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Creating an animated gif in Illustrator & Photoshop

18 Dec 2014

I've always been fascinated by the wonderful animated gif images created by the talented folks of RADIO. So I thought to myself I have to try this too, and since it's about Christmas time I had the idea to draw Santa. Giving this some further thought, I decided Santa had to go on a diet, and do a bit of exercising instead of leaving all the heavy lifting up to Rudolf and his friends. So I swapped the reindeers for this beautiful vintage bicycle named Omer by Achielle, this way Santa is riding in absolute style! Let's have a closer look on how I created this animated gif…

Santa riding a bike

Creating the illustration in Illustrator

This article will give you some insight on how you can create an animated gif starting from a static illustration created in Illustrator, and composing the animation using Photoshop's Timeline feature. So first I started drawing a static version of Santa riding a bike which would serve as the first frame of my animation. I started with the bike, and then I drew Santa.

Stay organised

During the process I made sure that my layers stayed as organised as possible. So I divided things up in layers, starting with a layer for the bike and one for Santa. While drawing I made sure to group the objects that belong together, and also give these groups a proper name so that I would never loose oversight. Naming everything might seem a bit overkill, but believe me if I say it's essential if you're going to create an animation with 30 different poses of Santa's legs, the crank, the pedals…

Limit colors to save on file size

Use global colors in Adobe Illustrator

One of the challenges when creating an animated gif, is to keep the file size as low as possible. Cutting the amount of frames can help, but of course you want to end up with a smooth animation. Besides the amount of frames, the pixel dimensions also play a big role of course, but the best thing you can do is to try to use as less colors as possible. During the creation I saved each color I used as a global swatch color. Global colors are pretty handy because if you change this color later on in your process, then this change will automatically be applied to your illustration. You only need to check the 'Global' checkbox when double clicking the swatch in the Swatches panel.

Calculate the frames

While you organise your drawing into layers and grouped objects, keep in mind which parts of the drawing will stay static and which will be animated. Make sure that those elements that need to be animated are a separate group or layer. In the image below you can already see that I used number 1 at the end of the name of certain grouped objects. Since the screenshot is still taken in the middle of my process, those numbered grouped objects are only some of the moving objects of my illustration. The chain and the wheels will of course also rotate.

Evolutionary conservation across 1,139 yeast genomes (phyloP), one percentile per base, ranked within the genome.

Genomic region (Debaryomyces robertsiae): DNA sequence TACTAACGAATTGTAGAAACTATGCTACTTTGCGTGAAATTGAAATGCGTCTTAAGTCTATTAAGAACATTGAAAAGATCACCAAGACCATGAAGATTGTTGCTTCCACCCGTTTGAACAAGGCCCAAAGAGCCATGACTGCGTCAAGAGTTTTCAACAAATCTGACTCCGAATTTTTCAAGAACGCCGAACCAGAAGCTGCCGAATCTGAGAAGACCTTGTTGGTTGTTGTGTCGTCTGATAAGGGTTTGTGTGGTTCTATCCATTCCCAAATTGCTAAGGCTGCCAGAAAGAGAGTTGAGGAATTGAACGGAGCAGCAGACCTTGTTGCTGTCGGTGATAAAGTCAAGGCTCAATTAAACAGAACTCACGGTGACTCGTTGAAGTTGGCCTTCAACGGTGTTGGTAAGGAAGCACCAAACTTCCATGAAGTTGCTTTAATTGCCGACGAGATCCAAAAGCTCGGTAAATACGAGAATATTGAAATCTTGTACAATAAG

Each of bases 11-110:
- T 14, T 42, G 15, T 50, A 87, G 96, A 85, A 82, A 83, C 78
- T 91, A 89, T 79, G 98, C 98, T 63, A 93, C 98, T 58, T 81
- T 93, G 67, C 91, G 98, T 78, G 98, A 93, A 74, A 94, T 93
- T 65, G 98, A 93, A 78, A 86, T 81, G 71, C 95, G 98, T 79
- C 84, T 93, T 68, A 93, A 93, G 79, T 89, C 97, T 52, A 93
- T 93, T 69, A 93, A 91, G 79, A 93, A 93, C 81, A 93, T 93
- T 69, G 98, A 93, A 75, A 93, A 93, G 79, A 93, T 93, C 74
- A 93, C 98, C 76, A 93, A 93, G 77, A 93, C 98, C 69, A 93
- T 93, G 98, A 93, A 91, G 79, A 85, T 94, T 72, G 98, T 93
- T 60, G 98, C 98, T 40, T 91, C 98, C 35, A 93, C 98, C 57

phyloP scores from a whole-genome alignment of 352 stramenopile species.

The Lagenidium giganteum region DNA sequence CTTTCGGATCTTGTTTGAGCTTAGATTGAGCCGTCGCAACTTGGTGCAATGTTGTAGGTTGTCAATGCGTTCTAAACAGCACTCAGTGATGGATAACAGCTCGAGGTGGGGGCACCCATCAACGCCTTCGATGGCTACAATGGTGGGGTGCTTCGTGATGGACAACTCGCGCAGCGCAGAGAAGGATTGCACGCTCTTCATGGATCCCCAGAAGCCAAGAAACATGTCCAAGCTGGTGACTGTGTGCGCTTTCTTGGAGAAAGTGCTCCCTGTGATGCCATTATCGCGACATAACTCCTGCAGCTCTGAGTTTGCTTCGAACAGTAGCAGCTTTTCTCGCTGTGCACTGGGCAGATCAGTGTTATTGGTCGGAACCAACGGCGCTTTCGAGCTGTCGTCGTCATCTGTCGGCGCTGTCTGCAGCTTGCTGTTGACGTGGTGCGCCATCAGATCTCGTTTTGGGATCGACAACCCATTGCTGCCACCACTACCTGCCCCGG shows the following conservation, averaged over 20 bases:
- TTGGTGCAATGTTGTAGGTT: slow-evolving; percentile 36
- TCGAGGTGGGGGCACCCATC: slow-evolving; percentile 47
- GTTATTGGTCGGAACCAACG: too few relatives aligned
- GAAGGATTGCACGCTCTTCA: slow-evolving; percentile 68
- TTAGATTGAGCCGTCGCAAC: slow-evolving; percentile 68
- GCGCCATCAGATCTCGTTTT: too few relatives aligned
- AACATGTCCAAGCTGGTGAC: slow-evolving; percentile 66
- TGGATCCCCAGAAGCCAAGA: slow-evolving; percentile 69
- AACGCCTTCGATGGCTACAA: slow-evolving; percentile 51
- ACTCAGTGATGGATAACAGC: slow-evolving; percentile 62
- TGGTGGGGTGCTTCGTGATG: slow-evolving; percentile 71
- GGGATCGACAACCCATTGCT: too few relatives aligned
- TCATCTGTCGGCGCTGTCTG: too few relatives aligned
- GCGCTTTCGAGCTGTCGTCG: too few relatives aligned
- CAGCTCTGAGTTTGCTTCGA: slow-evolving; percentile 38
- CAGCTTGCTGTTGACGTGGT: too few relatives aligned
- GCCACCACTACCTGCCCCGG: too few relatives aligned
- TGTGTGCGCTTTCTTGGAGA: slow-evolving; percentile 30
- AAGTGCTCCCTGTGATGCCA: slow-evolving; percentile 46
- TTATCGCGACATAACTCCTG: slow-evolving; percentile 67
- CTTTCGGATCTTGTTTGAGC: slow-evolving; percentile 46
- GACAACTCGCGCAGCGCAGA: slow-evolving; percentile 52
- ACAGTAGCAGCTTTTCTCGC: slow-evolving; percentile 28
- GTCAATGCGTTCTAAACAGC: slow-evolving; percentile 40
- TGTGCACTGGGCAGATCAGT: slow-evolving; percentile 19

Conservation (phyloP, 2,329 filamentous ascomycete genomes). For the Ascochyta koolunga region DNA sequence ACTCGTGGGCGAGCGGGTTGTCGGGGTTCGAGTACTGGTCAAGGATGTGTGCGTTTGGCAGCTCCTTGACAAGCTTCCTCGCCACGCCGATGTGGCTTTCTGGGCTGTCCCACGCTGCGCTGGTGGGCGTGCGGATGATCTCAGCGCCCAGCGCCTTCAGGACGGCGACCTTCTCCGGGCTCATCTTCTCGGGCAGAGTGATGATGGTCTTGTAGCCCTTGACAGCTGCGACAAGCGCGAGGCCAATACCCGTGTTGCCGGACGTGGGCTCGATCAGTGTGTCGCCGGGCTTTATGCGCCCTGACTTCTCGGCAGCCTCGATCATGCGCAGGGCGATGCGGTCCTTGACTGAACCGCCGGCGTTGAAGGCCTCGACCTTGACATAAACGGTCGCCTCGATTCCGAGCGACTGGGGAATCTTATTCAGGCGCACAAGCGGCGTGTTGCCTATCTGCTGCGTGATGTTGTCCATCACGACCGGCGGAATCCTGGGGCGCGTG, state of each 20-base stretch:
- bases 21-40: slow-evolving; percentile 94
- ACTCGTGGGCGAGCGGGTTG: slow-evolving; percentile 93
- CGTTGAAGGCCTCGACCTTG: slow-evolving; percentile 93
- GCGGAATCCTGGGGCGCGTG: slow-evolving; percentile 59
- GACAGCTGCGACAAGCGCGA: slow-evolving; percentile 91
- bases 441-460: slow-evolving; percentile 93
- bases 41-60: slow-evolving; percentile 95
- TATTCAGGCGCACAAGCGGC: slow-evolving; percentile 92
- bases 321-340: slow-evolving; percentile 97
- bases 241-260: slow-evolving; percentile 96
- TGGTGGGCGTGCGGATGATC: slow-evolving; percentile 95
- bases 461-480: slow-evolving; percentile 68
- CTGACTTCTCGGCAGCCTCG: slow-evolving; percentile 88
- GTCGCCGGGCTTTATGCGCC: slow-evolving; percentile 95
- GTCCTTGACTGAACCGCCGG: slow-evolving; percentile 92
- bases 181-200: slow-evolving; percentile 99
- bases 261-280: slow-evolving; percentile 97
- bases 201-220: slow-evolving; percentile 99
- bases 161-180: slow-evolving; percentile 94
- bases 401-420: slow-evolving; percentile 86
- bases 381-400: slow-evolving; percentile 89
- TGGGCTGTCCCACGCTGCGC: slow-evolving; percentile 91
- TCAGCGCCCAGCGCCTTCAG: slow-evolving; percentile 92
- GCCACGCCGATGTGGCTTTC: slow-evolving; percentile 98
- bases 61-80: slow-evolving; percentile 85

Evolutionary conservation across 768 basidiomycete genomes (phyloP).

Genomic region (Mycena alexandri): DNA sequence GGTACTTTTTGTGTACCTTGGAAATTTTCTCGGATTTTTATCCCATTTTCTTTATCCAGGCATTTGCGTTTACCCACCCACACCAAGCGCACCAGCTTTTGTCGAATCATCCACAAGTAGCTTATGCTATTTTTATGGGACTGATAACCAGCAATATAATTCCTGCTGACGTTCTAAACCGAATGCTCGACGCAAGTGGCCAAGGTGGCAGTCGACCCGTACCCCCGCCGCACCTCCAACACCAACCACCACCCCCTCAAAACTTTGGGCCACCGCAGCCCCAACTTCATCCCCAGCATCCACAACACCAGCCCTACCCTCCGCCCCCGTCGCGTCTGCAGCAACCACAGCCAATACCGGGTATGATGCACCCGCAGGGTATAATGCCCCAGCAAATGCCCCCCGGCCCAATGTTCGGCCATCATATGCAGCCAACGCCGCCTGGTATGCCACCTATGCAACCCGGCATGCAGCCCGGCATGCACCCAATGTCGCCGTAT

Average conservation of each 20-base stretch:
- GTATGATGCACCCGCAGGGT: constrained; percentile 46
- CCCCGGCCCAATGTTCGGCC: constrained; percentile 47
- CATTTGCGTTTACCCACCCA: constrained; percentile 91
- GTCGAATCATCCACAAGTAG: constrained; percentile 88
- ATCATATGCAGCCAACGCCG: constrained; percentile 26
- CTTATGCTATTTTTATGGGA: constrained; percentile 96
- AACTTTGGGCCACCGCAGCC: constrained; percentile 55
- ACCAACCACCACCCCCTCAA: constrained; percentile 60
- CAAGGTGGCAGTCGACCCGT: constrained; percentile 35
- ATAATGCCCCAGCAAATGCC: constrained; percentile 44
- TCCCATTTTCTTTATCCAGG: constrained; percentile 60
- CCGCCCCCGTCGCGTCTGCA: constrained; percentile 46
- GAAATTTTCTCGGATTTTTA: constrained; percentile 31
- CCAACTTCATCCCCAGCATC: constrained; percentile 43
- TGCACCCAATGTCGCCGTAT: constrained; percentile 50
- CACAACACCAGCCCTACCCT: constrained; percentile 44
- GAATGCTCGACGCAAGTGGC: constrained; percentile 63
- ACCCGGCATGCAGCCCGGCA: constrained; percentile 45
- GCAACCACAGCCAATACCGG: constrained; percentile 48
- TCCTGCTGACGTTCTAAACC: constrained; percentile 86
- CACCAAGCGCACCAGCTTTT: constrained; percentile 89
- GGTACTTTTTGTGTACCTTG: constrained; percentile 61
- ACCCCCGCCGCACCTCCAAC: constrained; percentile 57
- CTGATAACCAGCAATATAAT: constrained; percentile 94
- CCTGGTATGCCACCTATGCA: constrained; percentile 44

Santa riding a bike created in Adobe Illustrator

Creating the animation states

Once you have finished your illustration, you have only created 1 frame of the animation. The next step is creating the other frames representing the different states of the animation. This is the hardest part of the process. You have to analyse and figure out what will be animated, and in how many steps. I started with the most obvious objects, which are the rotating parts: the wheels, the crank and the pedals. So I kept in mind that the amount of frames I needed to create should be a divisor of 360 (for a complete rotation).

I decided to go for 30 frames in total. This meant I had to create 30 different states of the wheels, the crank, the pedals and of course Santa's legs. I copy rotated each grouped object at 12°, and then repeated this action for another 28 times using the Transform Again function (Cmd/Ctrl + D). Since the object is grouped, Illustrator creates a separate group layer for each, also using the same name. All I needed to do is change the number at the end. Again, I don't think this is overkill, because the numbers are important for when I'll compose each frame. This way I know the e.g. 'crank 12' goes together with 'front wheel 12', 'back wheel 12' and 'right leg 12' and 'left leg 12' etc.

Rotating the crank, chain wheel & pedals into 30 different positions

So what about the other elements in the drawing that also needed to be animated but in a different way? Well here I also used the same technique of numbering every state of a grouped object, and I kept in mind that in case I needed to repeat the animation of the element more than once that the number of states is either a divisor of 30, or the way I would apply the states would create a fluent loop animation. For the beard I used 4 states, but I went from state 1, 2, 3, 4, back to state 3, 2, 1 and again to 2, 3, 4 and so on. A little bit of math and experimentation was needed to make this work, because there is also the factor of speed (frame duration) that you need to keep in mind. Using 1 single frame for each state appeared to be way too fast. It was like the beard and hat were vibrating.

30 different rotated positions of the crank, chain wheel & pedals

The image above shows the crankset in all its states (viewed in Outline Mode). I used Transform Again to create the different states and rotated each part at 12°, but I did correct each pedal to keep them all horizontal. However in the end, while drawing all the states of the legs of Santa, I tweaked the angle of the pedal a little bit here and there to match the pose of the foot.

drawing 30 different positions of the right leg